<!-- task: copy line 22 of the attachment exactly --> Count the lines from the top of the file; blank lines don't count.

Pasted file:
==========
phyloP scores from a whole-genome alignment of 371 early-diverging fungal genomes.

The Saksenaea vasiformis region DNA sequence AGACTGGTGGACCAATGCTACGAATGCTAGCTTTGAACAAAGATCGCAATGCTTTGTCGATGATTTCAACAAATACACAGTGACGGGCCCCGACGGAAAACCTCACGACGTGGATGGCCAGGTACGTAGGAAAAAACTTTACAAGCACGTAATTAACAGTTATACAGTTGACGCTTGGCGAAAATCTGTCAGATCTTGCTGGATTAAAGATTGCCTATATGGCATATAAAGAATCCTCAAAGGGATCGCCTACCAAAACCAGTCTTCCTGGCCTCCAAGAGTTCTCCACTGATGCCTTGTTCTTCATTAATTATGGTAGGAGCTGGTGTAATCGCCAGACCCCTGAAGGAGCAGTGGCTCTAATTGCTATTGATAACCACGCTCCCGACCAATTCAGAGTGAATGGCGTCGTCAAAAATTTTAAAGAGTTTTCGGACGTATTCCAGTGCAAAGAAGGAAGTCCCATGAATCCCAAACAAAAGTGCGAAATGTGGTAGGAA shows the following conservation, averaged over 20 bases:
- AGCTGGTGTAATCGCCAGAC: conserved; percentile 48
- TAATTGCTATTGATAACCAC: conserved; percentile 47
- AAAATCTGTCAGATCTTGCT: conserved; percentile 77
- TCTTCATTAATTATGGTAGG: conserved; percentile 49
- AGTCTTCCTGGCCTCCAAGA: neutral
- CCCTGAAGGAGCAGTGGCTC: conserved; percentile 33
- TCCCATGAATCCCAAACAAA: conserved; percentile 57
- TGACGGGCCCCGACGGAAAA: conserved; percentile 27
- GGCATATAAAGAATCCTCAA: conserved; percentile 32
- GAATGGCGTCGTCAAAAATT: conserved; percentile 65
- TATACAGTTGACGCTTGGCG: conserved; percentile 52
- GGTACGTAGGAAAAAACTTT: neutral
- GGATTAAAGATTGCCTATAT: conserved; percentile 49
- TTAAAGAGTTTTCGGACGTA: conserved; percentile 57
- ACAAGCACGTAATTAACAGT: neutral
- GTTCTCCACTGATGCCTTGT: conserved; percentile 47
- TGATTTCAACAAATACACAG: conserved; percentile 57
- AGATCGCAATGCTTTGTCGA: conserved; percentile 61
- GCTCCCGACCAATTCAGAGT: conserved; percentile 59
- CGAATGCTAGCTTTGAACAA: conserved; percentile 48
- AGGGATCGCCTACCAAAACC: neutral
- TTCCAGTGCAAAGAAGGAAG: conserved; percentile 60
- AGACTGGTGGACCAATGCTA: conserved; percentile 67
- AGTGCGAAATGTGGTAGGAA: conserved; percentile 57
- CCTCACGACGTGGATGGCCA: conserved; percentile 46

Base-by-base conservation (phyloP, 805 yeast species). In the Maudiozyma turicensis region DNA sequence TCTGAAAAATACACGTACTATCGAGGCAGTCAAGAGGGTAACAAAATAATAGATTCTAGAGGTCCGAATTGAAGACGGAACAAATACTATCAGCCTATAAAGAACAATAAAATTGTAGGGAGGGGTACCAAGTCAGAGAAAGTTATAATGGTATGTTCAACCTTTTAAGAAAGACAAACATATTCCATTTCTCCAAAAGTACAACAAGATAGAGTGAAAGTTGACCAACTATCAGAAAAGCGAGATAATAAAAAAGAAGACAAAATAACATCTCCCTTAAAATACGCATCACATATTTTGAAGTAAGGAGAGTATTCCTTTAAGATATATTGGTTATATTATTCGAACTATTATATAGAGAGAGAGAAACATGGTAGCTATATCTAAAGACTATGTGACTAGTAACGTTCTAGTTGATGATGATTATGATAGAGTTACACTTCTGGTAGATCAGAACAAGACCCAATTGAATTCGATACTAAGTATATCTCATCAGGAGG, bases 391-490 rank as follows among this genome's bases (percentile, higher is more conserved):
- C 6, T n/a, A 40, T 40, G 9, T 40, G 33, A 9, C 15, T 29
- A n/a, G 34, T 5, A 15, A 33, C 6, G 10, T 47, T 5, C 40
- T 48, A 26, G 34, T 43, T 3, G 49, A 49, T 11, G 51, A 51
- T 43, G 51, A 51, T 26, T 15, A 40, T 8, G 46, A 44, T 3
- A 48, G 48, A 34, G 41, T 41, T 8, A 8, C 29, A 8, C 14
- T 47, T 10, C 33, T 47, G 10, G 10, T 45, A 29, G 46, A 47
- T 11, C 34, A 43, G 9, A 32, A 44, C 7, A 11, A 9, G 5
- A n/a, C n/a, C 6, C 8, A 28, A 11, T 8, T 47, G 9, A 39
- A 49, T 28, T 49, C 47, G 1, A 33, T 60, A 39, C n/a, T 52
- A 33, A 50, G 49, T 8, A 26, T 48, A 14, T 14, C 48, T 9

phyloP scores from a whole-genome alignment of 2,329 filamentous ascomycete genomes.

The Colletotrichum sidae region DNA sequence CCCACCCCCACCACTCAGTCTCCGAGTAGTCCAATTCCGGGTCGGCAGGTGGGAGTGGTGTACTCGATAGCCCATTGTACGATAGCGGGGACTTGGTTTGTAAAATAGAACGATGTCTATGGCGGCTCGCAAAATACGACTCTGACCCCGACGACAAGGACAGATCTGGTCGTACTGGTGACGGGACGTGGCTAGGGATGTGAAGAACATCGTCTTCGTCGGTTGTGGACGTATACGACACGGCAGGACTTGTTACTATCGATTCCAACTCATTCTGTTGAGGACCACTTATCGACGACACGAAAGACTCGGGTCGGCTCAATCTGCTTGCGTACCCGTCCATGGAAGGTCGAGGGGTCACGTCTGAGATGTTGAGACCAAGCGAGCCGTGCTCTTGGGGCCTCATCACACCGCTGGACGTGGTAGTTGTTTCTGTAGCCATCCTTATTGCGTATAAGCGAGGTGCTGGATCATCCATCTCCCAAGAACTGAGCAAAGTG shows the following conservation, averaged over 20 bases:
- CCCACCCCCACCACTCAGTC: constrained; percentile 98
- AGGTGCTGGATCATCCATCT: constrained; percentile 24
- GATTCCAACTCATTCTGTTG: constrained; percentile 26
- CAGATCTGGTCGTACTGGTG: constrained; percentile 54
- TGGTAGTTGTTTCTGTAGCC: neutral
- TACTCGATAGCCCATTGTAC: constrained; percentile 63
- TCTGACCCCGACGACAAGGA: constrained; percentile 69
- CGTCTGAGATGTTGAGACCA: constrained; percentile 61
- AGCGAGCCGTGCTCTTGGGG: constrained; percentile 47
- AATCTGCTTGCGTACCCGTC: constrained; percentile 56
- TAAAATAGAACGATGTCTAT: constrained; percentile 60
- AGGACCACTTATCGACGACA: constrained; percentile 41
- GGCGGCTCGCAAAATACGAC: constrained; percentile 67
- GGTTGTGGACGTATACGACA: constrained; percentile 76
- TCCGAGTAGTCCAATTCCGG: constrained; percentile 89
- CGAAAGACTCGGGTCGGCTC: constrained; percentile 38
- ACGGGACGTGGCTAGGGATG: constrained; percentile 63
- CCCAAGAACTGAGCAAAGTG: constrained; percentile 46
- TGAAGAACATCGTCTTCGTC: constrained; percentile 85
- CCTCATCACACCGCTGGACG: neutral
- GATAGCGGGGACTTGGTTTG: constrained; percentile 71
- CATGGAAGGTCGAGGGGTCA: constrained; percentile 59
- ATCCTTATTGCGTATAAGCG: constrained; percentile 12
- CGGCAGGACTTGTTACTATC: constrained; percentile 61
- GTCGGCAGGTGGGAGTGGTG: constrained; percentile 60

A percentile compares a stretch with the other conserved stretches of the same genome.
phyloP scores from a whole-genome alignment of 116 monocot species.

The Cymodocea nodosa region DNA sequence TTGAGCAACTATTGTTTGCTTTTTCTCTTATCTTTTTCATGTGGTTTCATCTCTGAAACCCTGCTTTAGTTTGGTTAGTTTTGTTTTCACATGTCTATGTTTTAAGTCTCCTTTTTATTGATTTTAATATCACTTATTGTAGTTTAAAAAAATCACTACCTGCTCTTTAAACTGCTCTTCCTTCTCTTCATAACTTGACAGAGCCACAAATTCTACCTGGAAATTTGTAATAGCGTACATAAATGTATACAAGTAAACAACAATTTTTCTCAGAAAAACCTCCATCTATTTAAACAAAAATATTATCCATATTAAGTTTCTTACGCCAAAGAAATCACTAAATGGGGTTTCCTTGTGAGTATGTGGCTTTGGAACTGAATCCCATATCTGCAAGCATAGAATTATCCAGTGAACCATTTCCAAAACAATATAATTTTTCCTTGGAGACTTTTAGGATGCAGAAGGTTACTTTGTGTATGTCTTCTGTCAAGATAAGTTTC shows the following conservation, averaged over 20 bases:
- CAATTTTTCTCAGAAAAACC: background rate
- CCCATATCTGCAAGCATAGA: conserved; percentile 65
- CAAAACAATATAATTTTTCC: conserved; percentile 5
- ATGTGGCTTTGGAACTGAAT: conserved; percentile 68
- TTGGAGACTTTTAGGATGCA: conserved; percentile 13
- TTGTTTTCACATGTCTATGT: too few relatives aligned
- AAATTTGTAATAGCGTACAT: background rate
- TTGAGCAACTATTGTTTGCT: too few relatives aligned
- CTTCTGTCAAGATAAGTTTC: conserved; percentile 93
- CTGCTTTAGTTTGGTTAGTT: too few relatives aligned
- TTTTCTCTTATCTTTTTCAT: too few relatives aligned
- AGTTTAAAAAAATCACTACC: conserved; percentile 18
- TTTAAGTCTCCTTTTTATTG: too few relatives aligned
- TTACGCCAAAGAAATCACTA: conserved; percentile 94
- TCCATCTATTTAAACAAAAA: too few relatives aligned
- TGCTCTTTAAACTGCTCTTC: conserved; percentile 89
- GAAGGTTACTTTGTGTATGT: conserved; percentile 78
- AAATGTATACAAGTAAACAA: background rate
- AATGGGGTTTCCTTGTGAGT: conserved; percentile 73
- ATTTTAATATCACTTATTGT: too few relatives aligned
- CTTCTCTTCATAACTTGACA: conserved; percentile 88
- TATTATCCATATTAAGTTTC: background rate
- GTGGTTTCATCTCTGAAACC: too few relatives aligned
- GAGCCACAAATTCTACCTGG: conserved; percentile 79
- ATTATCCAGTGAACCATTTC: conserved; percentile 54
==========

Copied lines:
- CGAATGCTAGCTTTGAACAA: conserved; percentile 48